Additional exemplary methods, apparatuses, and systems assign a plurality of branch instructions within a function of a computer program to a plurality of prime numbers. Each branch instruction is assigned to a unique prime number. For example, a first branch instruction is assigned to a first prime number. If a run-time branch trace value is determined to be divisible, without a remainder, by the first prime number, an output is generated indicating that the first branch instruction was executed. Alternatively, the branch instructions are each assigned to unique portions of a branch trace array. A run-time branch trace array is an instance of the branch trace array and represents the execution of the computer program up to a point in time. The determination that a portion of a run-time branch trace array includes a non-zero value indicates a corresponding branch instruction was executed.

Other features and advantages will be apparent from the accompanying drawings and from the detailed description.

BRIEF DESCRIPTION OF THE DRAWINGS

The present invention is illustrated by way of example and not limitation in the figures of the accompanying drawings, in which like references indicate similar elements, and in which:

FIG. 1 is a flow chart illustrating an exemplary method of generating a compressed stack trace value during run-time of a computer program and determining a stack trace based upon the compressed stack trace value;

FIG. 2 illustrates an exemplary computer program to which stack trace compression is applied;

FIG. 3 is a flow chart illustrating an exemplary method of generating possible stack traces for a computer program that includes a function call to a library or another computer program;

FIG. 4 illustrates another exemplary computer program to which stack trace compression is applied;

FIG. 5 is a flow chart illustrating an exemplary method of generating possible stack traces for a computer program that includes an indirect function call; and

FIG. 6 is a flow chart illustrating an exemplary method of generating a compressed branch trace value during run-time of a computer program and determining a branch trace based upon the compressed branch trace value;

FIG. 7 illustrates an exemplary computer program to which branch trace compression is applied;

FIG. 8 illustrates the exemplary computer program of FIG. 7 in an assembly language;

FIG. 9 illustrates an exemplary object dump of the computer program of FIG. 8;

FIG. 10 is a flow chart illustrating an alternate method of generating a compressed branch trace value during run-time of a computer program and determining a branch trace based upon the compressed branch trace value;

FIG. 11 is a flow chart illustrating another alternate method of generating a compressed branch trace value during run-time of a computer program and determining a branch trace based upon the compressed branch trace value; and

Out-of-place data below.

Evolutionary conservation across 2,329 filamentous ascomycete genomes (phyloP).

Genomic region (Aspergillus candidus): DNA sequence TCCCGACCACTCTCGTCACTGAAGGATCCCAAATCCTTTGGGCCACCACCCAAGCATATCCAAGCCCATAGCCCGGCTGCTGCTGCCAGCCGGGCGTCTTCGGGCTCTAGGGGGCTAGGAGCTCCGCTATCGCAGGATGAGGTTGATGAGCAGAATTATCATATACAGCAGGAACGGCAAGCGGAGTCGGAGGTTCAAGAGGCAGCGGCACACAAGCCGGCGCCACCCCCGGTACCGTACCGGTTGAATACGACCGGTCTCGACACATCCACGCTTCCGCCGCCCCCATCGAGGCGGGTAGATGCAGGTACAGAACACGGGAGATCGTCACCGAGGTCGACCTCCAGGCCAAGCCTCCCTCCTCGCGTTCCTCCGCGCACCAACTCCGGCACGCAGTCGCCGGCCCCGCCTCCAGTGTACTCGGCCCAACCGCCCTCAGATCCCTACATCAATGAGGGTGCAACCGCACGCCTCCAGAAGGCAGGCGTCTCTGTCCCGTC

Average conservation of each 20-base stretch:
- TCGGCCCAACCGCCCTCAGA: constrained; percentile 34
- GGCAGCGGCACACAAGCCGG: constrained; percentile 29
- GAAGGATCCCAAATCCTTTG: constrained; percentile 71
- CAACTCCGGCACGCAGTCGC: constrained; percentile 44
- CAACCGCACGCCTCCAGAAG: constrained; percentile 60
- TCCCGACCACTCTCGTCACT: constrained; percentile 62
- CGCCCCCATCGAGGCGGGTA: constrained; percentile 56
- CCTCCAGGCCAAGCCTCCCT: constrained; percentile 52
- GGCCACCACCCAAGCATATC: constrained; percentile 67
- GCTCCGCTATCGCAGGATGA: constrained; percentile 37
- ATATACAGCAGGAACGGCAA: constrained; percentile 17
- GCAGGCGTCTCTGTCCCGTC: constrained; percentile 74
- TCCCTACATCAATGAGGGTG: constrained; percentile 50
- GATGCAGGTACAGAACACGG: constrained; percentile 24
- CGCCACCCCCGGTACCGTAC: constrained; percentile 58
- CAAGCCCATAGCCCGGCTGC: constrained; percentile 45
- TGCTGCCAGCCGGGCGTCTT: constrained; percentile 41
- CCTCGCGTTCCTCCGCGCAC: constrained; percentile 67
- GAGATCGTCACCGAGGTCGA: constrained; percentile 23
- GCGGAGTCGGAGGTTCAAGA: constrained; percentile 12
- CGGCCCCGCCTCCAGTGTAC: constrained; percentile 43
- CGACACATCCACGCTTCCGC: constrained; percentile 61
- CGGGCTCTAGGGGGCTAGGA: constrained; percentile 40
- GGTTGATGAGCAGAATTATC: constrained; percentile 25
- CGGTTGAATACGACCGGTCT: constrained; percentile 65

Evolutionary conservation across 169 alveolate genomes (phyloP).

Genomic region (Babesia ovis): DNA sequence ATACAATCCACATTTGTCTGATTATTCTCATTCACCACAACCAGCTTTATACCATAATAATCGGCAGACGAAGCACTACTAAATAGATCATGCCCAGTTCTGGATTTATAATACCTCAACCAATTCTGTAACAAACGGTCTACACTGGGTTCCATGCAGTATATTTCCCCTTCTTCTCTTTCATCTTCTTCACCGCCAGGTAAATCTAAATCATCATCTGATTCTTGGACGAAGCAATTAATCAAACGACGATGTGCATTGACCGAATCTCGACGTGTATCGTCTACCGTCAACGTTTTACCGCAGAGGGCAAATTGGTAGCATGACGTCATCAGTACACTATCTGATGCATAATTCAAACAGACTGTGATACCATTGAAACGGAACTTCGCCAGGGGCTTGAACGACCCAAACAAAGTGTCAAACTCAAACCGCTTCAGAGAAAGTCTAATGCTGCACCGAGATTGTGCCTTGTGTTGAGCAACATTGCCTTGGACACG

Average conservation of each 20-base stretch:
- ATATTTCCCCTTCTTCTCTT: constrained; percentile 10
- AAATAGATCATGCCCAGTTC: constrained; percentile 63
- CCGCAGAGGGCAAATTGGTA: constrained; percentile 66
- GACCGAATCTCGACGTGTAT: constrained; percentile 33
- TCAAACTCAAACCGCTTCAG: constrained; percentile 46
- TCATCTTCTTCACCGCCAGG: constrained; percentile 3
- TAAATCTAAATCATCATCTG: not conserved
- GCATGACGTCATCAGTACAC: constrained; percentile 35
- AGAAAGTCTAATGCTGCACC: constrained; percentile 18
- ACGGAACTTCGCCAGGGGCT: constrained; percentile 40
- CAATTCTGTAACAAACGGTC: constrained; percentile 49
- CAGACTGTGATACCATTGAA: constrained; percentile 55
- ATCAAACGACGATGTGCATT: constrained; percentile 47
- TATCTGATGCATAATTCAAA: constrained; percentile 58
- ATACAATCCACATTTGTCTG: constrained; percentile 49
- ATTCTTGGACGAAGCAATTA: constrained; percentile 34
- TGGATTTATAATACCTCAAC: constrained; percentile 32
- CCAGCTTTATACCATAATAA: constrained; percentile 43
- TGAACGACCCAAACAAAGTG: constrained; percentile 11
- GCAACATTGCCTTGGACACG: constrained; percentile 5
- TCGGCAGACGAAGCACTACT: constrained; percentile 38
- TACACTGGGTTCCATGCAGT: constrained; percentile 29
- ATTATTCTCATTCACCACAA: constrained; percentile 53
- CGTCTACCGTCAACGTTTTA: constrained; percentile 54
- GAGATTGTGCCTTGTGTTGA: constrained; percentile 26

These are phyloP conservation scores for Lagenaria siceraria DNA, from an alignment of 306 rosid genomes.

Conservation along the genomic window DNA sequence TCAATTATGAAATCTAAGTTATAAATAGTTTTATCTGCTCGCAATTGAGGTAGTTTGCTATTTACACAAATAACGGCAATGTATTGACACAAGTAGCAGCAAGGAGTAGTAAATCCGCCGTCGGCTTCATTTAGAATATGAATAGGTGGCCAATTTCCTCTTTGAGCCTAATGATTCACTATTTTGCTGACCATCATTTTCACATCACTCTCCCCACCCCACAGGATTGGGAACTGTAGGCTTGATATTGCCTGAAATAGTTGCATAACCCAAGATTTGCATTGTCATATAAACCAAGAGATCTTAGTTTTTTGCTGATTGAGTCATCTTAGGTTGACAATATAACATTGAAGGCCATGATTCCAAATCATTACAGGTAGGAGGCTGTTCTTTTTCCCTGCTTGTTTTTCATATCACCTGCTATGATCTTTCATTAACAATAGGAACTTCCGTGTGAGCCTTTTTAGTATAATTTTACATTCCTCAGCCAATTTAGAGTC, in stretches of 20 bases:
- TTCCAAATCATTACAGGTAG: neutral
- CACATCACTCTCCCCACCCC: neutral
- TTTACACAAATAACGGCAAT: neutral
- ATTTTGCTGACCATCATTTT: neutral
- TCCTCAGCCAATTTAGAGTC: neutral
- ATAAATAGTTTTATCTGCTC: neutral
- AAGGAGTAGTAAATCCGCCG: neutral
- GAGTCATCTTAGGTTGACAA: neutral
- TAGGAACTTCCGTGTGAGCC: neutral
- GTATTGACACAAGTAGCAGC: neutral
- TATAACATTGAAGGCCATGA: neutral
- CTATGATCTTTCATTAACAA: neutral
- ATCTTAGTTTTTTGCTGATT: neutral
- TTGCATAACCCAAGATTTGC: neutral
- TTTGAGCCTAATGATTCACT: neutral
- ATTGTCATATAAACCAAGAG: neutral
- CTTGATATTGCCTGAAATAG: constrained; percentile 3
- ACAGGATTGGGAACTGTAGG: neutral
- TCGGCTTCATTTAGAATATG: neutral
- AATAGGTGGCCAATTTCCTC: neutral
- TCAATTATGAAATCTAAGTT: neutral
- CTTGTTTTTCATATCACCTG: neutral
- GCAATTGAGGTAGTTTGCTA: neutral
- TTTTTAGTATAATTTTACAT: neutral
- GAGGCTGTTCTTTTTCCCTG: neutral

FIG. 12 illustrates, in block diagram form, an exemplary processing system to perform one or more features of the method of saving a compressed stack trace value and determining a stack trace based upon the compressed stack trace value.

DETAILED DESCRIPTION

Embodiments described herein compress a stack trace into a run-time stack trace value. For each run-time function call and return, a computer program updates the run-time stack trace value to the result of mathematical or logical operation performed on the current run-time stack trace value and the function address or other identifier for the called or returning function. Corresponding stack trace values are generated for possible stack traces for the program. By matching a run-time stack trace value with a corresponding stack trace value, a stack trace is identified for the calling context at a point in time for a computer program.

Embodiments described herein also compress a branch trace into a run-time branch trace value. For each run-time branch instruction executed, a computer program updates the run-time branch trace value to the result of mathematical or logical operation performed on the current run-time branch trace value and the branch instruction address or another identifier for the branch instruction. In one embodiment, corresponding branch trace values are generated for possible branch traces for the program. By matching a run-time branch trace value with a corresponding branch trace value, a branch trace is identified for a point in time for a computer program (e.g., within a particular function). In another embodiment, a list of branch instructions executed during run-time is determined by inspecting or otherwise manipulating the run-time branch trace value.

Saving the context of a stack trace or branch trace provides for enhanced debugging. Saving a compressed stack trace or compressed branch trace as a single value maintains the brevity of a log message without the performance sacrifice of writing an entire trace. A similar benefit is realized when saving the compressed trace value in a lock data structure when a lock is acquired or released, e.g., for debugging race conditions. Compressed stack and branch traces may also be used for memory leak detection, enhanced tracing techniques, etc.

Stack Trace Compression

FIG. 1 is a flow chart illustrating exemplary method 100 of saving a compressed stack trace value and determining a stack trace based upon the compressed stack trace value. At block 105, a computer generates a plurality of possible stack traces for a computer program. Each stack trace represents functions that may be active while the computer program is running. For example, during compilation of the computer program, the computer may utilize a control-flow or call graph to determine each combination of nested functions that would be present in a call stack at each point of time in the execution of program. Alternatively, the computer may use a tool to inspect the computer program's source code and generate the control-flow graph and determine possible stack traces. In one embodiment, the computer saves the generated plurality of stack traces in a file, database, or other data structure (referred to herein as the compiler metadata file). In one embodiment, the computer generates all possible stack traces for the computer program. In an alternate embodiment, the computer generates a subset of the possible stack traces for the computer program.